When I first left my home country, Egypt, to study abroad in the US, one of the things I promised myself is that no matter what, I will not let anything stand in the way of my practicing my faith and that I would advocate for myself and others who practice the same faith.
And I still stand by this.
When I graduated from college, I moved to Utah in September 2019 and started working at a company called Pluralsight. Even though I am working in tech and even though tech is generally more diverse and tolerant than most other industries, I am the only Arab and practicing Muslim—whom I am aware of at least—in my company. This is quite understandable given the demographics of Utah. And, in all fairness, Pluralsight is working hard to bring more diversity to the company, and I will talk about how they did that in my case later in this blog post.
To stick to the promise I made to myself, whenever I accept a position, I always make it clear to my managers that my spirituality and prayers are very important to me and that I will need to take breaks from work to observe my prayers. These conversations are especially important for Friday (Jumua) prayers, where I need to leave my office and go to a mosque in the middle of the workday (that was during the good ole days before COVID) to pray a congregational prayer (think of it as the Muslim version of Mass or Shabbat).
Now when I joined Pluralsight, there was no generic prayer/meditation space, and the company was already outgrowing the office space we had. So, understandably, it was quite difficult to convert any of the current office spaces to a prayer/meditation room. But I still needed to do my prayers.
So I spoke to my manager about it and told him exactly what I needed to do my prayers at work:
He immediately connected me with diversity and facilities employees at the company, and in the span of weeks, we had one of the storage rooms at the company converted to a space where I can do my prayers. They made it very clear that this would only be a short-term solution until we move to the new headquarters (which was scheduled to open this June.. but COVID), and we all agreed that this was very reasonable, given that I was the only person utilizing this space for prayer!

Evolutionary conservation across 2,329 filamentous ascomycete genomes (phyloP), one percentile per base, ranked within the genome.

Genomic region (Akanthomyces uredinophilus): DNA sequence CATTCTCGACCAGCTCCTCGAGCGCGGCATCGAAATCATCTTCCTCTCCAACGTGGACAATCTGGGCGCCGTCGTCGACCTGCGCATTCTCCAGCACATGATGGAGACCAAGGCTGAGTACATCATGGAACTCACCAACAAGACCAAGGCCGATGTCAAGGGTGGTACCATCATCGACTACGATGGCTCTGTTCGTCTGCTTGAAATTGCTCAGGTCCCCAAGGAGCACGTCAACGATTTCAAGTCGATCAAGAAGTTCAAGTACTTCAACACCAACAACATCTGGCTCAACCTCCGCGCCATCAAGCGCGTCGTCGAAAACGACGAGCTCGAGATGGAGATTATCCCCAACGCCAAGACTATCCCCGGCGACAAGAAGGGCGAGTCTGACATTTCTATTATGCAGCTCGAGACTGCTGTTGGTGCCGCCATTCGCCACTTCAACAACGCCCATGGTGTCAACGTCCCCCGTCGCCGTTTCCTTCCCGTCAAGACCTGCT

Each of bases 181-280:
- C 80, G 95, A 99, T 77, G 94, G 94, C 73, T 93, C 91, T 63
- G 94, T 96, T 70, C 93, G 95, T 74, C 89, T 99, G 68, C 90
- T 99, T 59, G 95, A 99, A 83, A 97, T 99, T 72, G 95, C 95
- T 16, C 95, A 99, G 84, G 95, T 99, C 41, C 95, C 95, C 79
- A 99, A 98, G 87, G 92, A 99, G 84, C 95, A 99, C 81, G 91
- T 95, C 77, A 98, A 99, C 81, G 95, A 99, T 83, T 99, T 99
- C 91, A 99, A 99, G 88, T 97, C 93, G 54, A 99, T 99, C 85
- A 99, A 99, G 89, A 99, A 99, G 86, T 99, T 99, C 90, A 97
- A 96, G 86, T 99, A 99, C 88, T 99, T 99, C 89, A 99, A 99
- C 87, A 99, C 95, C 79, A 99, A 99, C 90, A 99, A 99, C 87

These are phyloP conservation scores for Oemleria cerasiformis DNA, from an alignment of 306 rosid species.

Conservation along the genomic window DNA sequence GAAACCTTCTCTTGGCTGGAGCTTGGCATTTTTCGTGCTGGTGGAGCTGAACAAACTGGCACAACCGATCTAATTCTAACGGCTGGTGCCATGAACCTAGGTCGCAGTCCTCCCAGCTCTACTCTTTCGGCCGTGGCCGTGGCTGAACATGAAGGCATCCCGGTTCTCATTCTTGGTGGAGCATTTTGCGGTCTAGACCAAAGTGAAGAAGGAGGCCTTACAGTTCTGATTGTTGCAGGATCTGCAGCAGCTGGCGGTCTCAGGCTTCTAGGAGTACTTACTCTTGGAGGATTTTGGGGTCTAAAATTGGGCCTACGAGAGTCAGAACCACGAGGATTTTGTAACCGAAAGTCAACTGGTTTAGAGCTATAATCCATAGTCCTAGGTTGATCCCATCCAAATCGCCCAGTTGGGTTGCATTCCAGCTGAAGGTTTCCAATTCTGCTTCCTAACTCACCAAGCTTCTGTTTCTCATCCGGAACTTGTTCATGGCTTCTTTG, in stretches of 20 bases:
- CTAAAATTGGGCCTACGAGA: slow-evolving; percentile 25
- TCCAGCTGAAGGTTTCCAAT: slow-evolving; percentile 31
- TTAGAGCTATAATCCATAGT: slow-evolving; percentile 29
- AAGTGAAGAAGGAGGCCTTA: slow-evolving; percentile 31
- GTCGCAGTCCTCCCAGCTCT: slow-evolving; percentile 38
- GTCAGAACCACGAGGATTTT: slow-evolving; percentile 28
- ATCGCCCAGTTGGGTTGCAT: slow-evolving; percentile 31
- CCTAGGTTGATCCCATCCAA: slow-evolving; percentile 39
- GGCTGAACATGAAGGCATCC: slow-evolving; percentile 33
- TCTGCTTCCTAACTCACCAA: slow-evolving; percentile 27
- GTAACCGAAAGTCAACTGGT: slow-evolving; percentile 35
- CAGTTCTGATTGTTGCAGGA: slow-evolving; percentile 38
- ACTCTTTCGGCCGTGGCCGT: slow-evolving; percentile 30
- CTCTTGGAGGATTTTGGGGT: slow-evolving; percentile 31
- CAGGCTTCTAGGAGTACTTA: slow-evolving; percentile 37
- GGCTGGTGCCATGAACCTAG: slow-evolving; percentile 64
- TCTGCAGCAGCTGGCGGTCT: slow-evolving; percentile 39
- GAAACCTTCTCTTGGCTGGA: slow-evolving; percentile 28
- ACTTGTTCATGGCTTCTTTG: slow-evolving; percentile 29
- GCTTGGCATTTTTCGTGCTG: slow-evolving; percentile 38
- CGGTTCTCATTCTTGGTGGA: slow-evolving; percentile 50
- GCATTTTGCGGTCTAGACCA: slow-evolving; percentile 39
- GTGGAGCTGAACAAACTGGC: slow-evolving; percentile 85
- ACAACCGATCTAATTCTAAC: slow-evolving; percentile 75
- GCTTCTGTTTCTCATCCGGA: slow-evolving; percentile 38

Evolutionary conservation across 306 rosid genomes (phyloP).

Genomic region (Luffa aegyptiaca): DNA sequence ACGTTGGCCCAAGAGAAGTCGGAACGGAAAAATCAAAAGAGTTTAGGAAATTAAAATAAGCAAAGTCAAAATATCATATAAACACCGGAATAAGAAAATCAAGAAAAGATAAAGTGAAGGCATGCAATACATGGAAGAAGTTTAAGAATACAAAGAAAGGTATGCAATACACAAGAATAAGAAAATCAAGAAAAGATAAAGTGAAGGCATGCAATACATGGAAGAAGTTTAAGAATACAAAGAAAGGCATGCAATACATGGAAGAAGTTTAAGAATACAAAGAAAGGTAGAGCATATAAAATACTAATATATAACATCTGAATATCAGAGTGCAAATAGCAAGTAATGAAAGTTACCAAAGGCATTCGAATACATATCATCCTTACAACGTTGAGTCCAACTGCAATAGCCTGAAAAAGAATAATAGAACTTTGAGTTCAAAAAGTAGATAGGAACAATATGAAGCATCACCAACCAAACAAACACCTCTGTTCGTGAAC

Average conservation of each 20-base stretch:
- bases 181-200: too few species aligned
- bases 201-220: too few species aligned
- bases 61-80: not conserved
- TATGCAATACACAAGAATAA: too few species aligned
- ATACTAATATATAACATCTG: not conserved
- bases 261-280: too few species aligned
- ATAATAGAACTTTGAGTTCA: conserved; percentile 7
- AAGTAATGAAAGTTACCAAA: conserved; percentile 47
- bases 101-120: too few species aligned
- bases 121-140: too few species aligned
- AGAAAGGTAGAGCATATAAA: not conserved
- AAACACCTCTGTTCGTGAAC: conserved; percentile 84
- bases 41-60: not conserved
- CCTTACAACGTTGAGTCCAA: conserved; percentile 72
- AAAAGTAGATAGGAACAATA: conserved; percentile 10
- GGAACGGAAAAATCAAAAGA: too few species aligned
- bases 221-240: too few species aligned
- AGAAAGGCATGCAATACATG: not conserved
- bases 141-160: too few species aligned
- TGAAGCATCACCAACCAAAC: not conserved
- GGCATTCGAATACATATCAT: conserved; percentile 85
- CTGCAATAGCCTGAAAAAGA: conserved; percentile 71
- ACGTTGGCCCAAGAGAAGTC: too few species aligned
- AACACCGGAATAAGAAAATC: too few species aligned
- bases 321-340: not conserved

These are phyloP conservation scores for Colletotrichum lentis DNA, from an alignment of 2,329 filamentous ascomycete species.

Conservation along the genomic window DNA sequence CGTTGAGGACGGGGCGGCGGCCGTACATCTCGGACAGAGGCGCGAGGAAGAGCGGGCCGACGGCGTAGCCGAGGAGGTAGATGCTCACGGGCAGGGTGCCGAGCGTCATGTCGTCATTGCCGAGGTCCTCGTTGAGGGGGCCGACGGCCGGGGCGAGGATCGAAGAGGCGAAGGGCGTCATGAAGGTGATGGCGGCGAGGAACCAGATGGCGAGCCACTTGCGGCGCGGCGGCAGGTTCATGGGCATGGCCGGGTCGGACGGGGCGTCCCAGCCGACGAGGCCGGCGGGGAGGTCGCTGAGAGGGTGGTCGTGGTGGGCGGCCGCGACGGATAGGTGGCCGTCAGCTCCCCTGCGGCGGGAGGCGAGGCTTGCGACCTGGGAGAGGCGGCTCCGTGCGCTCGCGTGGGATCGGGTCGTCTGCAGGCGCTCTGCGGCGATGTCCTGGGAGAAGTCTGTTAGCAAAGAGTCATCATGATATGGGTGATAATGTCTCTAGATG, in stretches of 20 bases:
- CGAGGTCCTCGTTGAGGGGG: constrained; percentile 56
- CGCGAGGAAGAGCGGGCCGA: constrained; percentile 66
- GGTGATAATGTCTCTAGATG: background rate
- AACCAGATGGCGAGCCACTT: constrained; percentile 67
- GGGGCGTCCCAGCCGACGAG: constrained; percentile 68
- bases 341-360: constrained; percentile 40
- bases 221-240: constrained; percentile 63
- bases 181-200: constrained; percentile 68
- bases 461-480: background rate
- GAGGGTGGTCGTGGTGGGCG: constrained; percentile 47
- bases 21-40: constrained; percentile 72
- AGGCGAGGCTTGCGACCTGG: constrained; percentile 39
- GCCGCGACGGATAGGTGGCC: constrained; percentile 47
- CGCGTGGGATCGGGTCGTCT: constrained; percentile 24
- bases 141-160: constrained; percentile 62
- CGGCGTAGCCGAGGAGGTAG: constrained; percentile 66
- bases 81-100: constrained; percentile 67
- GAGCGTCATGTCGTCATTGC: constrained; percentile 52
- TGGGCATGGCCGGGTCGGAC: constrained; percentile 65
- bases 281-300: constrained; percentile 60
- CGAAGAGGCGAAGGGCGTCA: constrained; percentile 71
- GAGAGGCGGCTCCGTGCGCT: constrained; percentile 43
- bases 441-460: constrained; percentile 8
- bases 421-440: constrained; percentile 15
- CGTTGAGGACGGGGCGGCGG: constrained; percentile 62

Since we didn't have gender-neutral bathrooms, and since our office space was leased, it was very difficult to find a solution for my second request, which, again, we all agreed was very reasonable. Even then they did everything they could to find a solution for this problem, going as far as suggesting that we keep a bucket in that room that I could fill with water and do my ablutions there. While we ended up not doing that, the gesture was much appreciated.
My manager kept constantly following up with me throughout the entire process to make sure things were getting done, and they were.
A few months passed and then a diversity employee at Pluralsight reached out to me to schedule some time to chat about my needs in the new prayer space. We chatted for 30 minutes and I was impressed by her attention to detail and the research she did just to make sure that my (and Muslims who join the company in the future) needs will be fulfilled.
Below are just small snippets of what she asked for or mentioned:
Most people don't know—or even care to bother learning—about all of these needs, and I was grateful for her thoughtfulness.
The reason I am writing this blog post is twofold.
I speak with many Muslims who conceal their identity (Muhammad becomes a Mo on a resume, for example) when applying for companies because they fear they won't be hired or even pass the resume screening. And this is TOTALLY understandable; when my (and my family's) financial security is on the line, the last thing I will be thinking about is diversity or social justice issues.